In April, Mayor Bill de Blasio announced that the city will spend $100 million on closing the gap that stretches from 53rd to 61st Street along the East River Greenway in Manhattan. Beginning in 2019, the city plans on connecting all 32-miles of the greenway’s coastline with waterfront amenities for the public. As ArchDaily learned, an interdisciplinary design practice, wHY, has submitted a request for proposal to the New York City Development Corporation for the greenway’s 1.1 mile-long, undeveloped gap. The firm’s $70 million proposal calls for two lanes: a slow one for plants and pedestrians and a fast-lane for bikers and runners.
The prime 1.72-acre site offers sweeping views of Roosevelt Island, the Queensboro Bridge, the waterfronts of Queens and Brooklyn and all the way down to lower Manhattan. According to wHY’s landscape and urban design team, GROUNDS, their proposal is driven by the idea of three layers of meaning, which includes social, botanical and cultural emphasis.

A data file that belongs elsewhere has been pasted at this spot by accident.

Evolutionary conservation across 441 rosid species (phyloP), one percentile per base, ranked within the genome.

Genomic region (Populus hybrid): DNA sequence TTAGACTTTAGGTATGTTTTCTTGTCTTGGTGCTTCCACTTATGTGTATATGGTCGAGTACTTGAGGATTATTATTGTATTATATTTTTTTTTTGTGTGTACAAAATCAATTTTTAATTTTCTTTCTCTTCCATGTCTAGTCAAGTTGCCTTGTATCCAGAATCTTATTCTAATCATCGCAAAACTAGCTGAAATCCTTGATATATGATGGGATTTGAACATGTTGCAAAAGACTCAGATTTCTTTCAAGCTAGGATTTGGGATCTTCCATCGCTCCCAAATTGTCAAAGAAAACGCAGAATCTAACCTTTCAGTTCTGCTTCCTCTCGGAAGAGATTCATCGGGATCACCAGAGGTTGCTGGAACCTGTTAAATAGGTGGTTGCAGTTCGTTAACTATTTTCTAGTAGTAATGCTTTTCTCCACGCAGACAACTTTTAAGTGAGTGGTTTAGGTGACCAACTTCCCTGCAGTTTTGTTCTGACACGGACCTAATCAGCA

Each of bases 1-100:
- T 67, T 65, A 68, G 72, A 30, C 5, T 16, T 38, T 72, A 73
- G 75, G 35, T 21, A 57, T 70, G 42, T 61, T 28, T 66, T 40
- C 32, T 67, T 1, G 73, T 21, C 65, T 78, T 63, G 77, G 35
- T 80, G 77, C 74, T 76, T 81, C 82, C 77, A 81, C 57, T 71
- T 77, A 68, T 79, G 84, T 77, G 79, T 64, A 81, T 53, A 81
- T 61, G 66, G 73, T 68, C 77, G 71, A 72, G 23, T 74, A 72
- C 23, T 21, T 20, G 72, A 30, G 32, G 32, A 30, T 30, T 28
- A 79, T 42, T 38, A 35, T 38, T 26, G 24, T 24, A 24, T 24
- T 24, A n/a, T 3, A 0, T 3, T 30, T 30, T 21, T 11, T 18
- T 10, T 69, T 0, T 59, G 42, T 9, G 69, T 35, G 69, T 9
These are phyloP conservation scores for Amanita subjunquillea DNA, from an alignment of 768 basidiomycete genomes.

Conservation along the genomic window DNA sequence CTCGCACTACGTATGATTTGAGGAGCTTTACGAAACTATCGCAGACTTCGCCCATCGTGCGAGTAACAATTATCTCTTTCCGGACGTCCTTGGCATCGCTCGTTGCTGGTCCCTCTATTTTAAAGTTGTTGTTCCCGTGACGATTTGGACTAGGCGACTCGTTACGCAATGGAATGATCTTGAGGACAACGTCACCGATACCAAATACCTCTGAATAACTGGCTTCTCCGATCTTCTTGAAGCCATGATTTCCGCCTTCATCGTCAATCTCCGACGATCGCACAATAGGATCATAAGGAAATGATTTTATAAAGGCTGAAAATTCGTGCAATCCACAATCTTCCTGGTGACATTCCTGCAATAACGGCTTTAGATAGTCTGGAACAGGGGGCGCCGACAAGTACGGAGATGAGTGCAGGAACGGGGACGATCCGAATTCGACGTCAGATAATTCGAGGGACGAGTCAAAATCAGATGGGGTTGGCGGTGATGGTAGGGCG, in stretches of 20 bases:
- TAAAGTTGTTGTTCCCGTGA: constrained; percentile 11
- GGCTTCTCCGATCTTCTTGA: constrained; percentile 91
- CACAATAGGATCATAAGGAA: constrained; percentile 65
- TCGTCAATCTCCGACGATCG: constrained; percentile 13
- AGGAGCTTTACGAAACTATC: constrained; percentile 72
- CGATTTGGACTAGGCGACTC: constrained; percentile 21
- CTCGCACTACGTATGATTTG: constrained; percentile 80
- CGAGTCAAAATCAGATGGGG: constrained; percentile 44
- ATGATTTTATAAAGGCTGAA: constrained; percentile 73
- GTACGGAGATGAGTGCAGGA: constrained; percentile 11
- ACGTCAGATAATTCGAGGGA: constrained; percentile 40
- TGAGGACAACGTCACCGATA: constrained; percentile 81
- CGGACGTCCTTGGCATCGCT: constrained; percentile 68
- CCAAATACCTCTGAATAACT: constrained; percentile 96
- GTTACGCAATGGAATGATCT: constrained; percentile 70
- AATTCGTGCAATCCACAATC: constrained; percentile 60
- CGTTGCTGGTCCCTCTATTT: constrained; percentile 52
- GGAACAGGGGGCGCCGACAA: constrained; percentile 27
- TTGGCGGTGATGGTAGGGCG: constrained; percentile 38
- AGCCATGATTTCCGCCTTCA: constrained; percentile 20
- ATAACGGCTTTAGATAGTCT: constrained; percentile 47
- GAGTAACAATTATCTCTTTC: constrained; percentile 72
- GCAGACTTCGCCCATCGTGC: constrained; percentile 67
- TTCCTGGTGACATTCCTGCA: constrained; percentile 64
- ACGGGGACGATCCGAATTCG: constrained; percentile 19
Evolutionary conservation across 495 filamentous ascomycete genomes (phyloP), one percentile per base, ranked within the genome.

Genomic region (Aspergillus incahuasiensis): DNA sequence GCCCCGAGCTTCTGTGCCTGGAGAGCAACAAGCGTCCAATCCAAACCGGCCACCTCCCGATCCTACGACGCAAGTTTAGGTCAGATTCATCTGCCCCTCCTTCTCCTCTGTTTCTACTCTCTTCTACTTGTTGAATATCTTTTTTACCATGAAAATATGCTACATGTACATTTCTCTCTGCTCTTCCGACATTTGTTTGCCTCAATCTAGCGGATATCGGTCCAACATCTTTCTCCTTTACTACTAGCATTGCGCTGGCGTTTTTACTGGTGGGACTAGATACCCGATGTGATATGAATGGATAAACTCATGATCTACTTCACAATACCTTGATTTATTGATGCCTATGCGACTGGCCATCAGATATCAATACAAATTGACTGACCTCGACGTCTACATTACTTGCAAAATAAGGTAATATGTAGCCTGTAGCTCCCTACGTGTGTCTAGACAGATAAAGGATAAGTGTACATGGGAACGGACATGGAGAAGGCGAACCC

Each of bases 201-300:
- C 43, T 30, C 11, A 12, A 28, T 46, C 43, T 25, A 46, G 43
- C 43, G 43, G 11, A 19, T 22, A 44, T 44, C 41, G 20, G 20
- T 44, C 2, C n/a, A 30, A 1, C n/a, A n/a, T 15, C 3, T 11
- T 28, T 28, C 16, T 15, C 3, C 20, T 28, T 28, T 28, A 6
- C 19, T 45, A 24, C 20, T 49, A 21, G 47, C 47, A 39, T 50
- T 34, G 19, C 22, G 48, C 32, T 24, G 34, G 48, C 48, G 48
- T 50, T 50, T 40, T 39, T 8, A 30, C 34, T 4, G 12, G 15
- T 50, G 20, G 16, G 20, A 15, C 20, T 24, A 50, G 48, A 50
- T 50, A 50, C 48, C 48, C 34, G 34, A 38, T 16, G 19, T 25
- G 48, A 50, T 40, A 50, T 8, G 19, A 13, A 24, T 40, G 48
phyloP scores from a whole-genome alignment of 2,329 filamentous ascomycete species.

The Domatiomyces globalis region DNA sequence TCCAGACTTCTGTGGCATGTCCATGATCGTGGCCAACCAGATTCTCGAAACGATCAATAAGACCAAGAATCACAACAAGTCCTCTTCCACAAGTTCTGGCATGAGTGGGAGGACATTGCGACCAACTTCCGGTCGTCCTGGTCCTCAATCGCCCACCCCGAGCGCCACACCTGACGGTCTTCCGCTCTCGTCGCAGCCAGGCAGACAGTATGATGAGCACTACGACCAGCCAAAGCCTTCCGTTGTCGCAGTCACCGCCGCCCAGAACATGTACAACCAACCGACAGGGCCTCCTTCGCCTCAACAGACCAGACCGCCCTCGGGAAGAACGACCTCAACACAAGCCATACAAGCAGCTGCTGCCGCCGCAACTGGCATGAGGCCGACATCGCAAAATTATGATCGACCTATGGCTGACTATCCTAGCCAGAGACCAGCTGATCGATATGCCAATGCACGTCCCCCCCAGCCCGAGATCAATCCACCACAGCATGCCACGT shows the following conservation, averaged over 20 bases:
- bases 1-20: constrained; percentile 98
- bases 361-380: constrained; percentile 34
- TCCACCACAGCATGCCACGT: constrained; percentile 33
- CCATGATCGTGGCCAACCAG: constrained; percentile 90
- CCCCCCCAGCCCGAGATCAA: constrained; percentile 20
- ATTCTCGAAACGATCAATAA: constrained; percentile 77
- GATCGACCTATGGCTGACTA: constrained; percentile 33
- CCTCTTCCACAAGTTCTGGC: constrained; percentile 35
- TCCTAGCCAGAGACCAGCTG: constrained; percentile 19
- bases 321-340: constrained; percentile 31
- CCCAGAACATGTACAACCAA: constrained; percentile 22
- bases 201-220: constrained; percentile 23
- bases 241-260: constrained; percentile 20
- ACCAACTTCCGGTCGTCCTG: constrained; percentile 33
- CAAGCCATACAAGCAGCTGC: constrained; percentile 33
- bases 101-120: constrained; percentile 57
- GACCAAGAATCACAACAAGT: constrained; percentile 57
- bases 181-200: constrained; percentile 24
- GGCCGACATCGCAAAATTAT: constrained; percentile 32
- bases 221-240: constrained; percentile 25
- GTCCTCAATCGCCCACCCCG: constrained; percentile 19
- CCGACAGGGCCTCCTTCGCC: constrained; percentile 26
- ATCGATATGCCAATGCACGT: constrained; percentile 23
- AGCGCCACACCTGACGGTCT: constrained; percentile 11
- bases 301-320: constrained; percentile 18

In contrast to the linear site, the design makes “sectional explorations” that center around two lanes: a slow-lane and a fast-lane. The wave-like design creates space for outdoor rooms, which can be used for places of rest, sightseeing spots and more.
The team behind wHY Grounds also researched how the slopes in their design might be able to filter noise, hitting the cultural component of the three-pronged proposal. Cultural events can take place in the outdoor rooms, designed to be flexible, temporary, pop-ups and even permanent programming. The first event will be “ART LANE,” a program for artists to come together and paint the bike lanes.
The design focuses on the city’s goal of reducing emissions. Below the undulating decks, there will be native, riparian and river edge plants. Overall, the landscape will balance maintenance, water and shading, while offering biodiversity.
Mark Thomann, the director at wHY GROUNDS, said, “We need imaginative responses to public space in cities across America, and New York is no exception. Connecting to the bodies of water surrounding us and enhancing our relationship to the East River is critical to our reality now and our future of resilience, culture and biodiversity.”
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All renderings courtesy of wHY